Where we draw the line.
We struggle immensely to set boundaries. Our desire to please, to be liked, to not rock the boat, all keep us in a loop of yeses.
We say yes, when we really mean no, and with that comes a sea of resentment and regret. When we fail to set boundaries or allow them to crumble because they were weak to begin with, we break trust. Not only trust with others, but self-trust as well.
We end up backing out at the last minute or we show up with only half the gusto and will. Sometimes even less than half, the rest being our resentment and anger.
We avoid those who continuously ask of us, but the problem isn’t their asking. It’s our responding. We say yes to everything, only to be faced with the commitment hangover later. We begrudging proceed to honor our word, allowing our resentment and frustration to build. Until we erupt with anger and animosity.
When you feel yourself becoming angry, resentful, or exhausted, pay attention to where you haven’t set a healthy boundary.
– Crystal Andrus
How do we know when we’re in a commitment hangover?
We begin avoiding phone calls, cut people out of our lives, block others from social media, and delete numbers from our phones. When all we needed to do, was say no, or perhaps cancel lunch.
Somewhere along the way we falsely learned that honesty and kindness couldn’t co-exist. That we couldn’t candidly say no while still being nice.We can be both, candid and compassionate. Click To Tweet When we say no, we set value. Value to our time, our energy, and our resources. Click To Tweet
Will we ruffle feathers? Absolutely. But here’s what I’ve learned. Those who love us, will say “yeah, its about time…”
Those who are bothered by our new found sense of worth, will be those with their own agendas. Thank them, and release them.
Daring to set boundaries is about having the courage to love ourselves even when we risk disappointing others.
– Brené Brown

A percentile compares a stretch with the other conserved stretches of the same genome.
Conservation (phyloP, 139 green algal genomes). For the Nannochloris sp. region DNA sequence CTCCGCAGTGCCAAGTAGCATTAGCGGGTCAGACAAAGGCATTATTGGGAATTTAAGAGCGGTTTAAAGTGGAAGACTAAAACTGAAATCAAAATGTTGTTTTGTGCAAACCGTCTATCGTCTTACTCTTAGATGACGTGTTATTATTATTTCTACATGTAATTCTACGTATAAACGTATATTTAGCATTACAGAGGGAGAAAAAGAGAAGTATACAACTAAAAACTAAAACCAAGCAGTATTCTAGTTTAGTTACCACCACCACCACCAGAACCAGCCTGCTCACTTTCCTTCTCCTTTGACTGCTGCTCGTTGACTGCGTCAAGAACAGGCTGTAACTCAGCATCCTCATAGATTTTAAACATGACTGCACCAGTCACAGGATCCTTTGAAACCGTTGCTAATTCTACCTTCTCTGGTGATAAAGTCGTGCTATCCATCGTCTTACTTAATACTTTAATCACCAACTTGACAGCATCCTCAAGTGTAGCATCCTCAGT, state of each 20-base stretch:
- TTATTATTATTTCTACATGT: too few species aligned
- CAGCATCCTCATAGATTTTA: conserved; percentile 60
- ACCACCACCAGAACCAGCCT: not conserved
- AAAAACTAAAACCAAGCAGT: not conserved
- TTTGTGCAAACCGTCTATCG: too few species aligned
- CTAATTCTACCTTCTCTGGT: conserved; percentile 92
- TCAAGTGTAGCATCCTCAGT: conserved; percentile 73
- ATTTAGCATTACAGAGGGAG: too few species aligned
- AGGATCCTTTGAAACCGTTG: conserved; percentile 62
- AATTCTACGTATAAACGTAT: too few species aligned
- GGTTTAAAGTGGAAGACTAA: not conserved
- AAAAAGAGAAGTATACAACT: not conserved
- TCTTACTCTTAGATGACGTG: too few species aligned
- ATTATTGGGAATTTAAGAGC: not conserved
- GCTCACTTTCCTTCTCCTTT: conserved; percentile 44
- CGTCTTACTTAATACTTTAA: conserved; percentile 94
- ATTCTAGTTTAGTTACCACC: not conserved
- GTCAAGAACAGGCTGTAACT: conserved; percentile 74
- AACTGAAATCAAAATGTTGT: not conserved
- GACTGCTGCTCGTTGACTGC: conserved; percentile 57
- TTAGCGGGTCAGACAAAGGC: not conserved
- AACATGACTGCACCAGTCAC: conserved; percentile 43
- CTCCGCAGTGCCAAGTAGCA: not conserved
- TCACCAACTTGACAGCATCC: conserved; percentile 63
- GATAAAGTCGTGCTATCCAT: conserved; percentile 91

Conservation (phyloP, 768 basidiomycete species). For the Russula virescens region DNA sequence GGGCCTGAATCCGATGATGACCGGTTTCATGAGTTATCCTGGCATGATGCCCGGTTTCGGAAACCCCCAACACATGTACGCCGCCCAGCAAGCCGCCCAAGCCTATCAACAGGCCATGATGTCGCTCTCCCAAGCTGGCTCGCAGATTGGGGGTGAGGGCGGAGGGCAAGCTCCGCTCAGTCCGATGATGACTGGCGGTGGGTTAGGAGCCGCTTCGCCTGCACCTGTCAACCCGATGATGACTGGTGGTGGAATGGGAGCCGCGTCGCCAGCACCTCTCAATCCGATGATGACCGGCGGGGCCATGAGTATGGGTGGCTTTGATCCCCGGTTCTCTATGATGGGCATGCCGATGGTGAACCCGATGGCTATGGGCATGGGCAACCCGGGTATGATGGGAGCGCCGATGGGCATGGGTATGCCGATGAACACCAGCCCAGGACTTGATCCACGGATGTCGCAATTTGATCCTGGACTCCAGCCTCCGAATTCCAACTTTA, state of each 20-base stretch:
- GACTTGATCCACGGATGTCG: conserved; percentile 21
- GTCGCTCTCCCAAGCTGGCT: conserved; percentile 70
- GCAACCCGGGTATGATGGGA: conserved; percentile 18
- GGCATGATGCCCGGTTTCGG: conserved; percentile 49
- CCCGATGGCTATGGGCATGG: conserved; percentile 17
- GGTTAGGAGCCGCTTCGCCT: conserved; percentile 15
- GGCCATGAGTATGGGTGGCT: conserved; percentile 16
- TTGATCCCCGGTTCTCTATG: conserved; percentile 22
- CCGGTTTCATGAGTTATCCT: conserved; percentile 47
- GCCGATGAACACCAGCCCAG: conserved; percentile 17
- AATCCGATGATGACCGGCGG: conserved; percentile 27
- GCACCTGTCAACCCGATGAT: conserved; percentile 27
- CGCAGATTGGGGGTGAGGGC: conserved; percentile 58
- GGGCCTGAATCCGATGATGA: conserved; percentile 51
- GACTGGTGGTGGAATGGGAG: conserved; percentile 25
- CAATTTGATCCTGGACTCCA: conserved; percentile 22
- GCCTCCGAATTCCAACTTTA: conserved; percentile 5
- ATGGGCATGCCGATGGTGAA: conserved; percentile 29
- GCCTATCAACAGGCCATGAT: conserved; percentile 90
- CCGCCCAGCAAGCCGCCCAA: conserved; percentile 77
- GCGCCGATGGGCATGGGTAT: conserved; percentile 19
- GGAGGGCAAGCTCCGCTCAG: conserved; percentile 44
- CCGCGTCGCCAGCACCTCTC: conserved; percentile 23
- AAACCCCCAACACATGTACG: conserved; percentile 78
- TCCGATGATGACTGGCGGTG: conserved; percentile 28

We don’t need to wait until we’re so overwhelmed with commitments that we vulgarly bark back no’s. Instead, we can practice boundaries with gratitude.
We can practice boundaries with grace.When we begin saying no, we make room in our lives for things we want to say yes to. Click To Tweet
They go something like this;
“Thank you for thinking of me, but I’ll need to pass.”
“Thats a great idea, but it doesn’t work for me right now.”
“Now’s not good, but I’d love to contribute in the future.”
Or simply put. “No, but thanks.”
Because “no” is a complete answer. Explanations and justifications aren’t required. Our motives are our own, they don’t need to be justified to others, and we certainly don’t need to justify them to ourselves.
We can say no, while remaining kind. We can say no while being respectful to others, and ourselves.
Be direct. We often try to set boundaries or say no, without really saying it. Indirect boundaries only increase the frustration, resentment, and bitterness. Ingredients that can quickly erode any relationship.
Recognize that nothing is permanent. You always have the option to change your mind. If you find yourself caught with bad case of commitment hangover, pick up the phone. Reach out and re-affirm your boundaries.
“Sorry, I got caught up in the moment and said yes, but on further reflection I’ll have to pass.”
Don’t let it fester.
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Sending you all love,